FountainBlue’s September 19 Life Science Entrepreneurs’ Forum was on the topic of Emerging Trends in Medical Devices: Mobile Health, Personalized Medicine and Consumerization. Below are notes from the conversation.
Our panelists concurred that it’s an exciting time to innovate in the medical device space, because of the advancements in technology, rising consumerization and expansion into global markets, and the growing receptiveness of an industry which has historically been slow-moving.
Technology Advancements Enabling Innovation
They remarked on some trends in the medical device space and their implications for the industry. The overarching themes is the advancement of technology and the transference of technology solutions from traditionally other sectors and impacting the medical device industry.
1. There was much discussion around the miniaturization trend, where products which were the size refrigerators are reduced to the size of a microwave, products the size of a microwave reduced to the size of a hand-held, and products formerly the size of a hand-held are getting really small, even nano size. The implication is that products will be manufactured, tested and delivered more efficiently and more cost-effectively.
2. Sensor technologies are being applied to implantables, therapeutic, diagnostic, and other devices.
3. Database solutions are enabling business analytics solutions which address challenges ranging from IT in healthcare to patient diagnostics to personalized medicine.
4. Cloud storage is an enabling technology for business analytics and other database solutions, making it more cost-effective to manage huge volumes of moving data, and empowering fact-based decision-making which impact patients, providers, care-givers, insurers, etc.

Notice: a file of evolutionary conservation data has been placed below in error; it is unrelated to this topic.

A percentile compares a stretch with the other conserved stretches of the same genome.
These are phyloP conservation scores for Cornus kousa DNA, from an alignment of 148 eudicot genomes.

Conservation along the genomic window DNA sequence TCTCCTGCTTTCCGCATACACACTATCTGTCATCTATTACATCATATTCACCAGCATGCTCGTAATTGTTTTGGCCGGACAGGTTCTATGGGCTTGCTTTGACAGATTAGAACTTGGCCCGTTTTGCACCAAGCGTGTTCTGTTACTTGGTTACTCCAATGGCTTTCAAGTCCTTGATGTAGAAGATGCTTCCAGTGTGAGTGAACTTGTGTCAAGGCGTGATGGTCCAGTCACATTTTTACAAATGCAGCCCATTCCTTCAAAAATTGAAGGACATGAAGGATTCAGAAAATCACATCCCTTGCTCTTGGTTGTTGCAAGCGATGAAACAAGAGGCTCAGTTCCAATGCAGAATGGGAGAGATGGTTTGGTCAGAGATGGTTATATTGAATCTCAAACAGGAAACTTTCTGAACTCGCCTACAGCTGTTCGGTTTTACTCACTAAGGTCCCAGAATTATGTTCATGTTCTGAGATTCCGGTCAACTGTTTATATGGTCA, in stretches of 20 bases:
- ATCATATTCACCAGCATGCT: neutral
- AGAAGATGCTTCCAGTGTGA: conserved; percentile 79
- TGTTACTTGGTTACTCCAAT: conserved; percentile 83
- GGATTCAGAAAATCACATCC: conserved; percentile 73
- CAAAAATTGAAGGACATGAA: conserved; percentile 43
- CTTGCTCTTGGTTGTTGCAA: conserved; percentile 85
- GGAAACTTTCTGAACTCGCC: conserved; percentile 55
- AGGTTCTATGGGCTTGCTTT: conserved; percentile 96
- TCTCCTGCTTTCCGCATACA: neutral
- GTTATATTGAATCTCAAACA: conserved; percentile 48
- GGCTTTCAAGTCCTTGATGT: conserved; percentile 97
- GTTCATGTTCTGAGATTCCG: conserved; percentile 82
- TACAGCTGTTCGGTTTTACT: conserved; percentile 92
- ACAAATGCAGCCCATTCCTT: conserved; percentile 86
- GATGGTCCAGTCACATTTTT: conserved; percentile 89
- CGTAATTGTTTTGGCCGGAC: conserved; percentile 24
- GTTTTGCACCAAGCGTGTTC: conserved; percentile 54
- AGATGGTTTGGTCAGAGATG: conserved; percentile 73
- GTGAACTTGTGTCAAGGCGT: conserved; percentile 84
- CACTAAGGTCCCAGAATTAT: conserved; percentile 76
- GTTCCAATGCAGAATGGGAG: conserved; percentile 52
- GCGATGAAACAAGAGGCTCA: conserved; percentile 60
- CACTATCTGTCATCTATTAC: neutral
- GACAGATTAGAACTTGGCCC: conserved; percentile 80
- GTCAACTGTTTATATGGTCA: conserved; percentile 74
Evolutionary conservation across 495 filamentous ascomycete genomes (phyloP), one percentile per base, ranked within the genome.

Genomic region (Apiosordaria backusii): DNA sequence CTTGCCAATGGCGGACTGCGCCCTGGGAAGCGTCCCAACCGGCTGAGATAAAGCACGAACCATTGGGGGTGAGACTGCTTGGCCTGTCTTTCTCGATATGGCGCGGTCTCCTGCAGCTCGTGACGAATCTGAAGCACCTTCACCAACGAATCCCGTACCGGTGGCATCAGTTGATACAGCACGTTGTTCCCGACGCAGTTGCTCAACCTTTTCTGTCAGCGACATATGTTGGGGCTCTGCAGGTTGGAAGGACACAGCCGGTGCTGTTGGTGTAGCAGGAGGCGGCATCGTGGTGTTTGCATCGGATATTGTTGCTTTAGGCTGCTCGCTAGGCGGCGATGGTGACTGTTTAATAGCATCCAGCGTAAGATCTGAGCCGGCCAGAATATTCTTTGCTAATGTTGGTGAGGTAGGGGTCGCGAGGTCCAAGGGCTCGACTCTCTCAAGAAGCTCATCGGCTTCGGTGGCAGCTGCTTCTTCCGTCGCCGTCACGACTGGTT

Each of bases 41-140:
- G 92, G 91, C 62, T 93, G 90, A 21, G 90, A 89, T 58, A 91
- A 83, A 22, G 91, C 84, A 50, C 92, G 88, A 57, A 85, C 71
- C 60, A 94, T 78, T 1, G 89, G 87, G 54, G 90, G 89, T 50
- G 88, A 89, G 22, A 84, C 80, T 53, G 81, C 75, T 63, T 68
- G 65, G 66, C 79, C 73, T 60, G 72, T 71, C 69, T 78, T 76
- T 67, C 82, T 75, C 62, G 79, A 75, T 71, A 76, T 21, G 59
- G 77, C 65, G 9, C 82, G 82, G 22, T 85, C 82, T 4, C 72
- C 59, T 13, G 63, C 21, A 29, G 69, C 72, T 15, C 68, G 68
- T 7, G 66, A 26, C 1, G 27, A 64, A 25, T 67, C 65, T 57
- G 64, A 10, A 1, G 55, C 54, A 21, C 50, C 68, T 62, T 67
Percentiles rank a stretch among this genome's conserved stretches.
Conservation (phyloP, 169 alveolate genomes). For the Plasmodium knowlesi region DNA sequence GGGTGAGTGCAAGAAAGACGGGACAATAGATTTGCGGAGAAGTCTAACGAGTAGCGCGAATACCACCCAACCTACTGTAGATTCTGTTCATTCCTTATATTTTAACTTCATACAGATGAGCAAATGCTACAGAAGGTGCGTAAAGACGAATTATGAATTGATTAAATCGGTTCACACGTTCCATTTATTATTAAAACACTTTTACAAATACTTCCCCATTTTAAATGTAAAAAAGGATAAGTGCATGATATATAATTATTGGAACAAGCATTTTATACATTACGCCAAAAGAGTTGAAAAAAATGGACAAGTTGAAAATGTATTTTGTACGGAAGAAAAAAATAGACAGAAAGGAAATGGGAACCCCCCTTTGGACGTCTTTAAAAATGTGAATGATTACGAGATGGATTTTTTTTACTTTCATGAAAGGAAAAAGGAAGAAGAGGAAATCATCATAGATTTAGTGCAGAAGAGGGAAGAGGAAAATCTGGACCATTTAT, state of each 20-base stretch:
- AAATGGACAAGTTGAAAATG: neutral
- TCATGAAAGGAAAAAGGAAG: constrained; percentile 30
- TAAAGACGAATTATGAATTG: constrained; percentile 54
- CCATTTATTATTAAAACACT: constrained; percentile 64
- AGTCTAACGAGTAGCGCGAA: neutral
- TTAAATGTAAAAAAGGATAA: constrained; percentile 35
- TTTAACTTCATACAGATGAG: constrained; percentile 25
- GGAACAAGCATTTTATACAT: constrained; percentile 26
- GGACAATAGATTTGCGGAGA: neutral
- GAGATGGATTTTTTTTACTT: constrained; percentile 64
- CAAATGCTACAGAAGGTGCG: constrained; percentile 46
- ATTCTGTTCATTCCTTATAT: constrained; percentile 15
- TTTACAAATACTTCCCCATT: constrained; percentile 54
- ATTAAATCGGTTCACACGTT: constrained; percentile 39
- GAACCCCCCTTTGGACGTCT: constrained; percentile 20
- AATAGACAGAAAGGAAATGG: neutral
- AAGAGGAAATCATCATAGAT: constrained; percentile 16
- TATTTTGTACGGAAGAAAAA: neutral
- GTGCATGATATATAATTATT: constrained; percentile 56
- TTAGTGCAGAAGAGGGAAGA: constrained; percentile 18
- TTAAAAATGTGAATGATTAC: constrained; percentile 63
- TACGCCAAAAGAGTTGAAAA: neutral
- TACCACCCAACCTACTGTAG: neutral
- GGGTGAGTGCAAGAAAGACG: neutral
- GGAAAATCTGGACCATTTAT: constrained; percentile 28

5. Advancements in wireless and mobile devices and software are enabling novel diagnostic, monitoring, enabling and other solutions for patients and their caregivers.
6. Technology advancements in biochemical discovery and genetic markers are enabling additional opportunities for medical devices around diagnostics, monitoring, and other areas.
Consumerization and Expansion in Global Markets
Baby boomers in the US will increasingly demand more consumer solutions to better monitor, enable, and support their personal health and well-being, especially given the rising cost of healthcare, the increased needs of an aging population, and the growing range of options available. This techno-philic demographic group will also be receptive to technology-enabled solutions which would deliver the information they seek in a timely manner.
Emerging countries such as Asia, India and Brazil will have an ever-growing, more financially independent middle class with a similar desire to take more control and responsibility for their own health.
Growing Receptiveness and Collaboration Based on Technology Advancements and Market Trends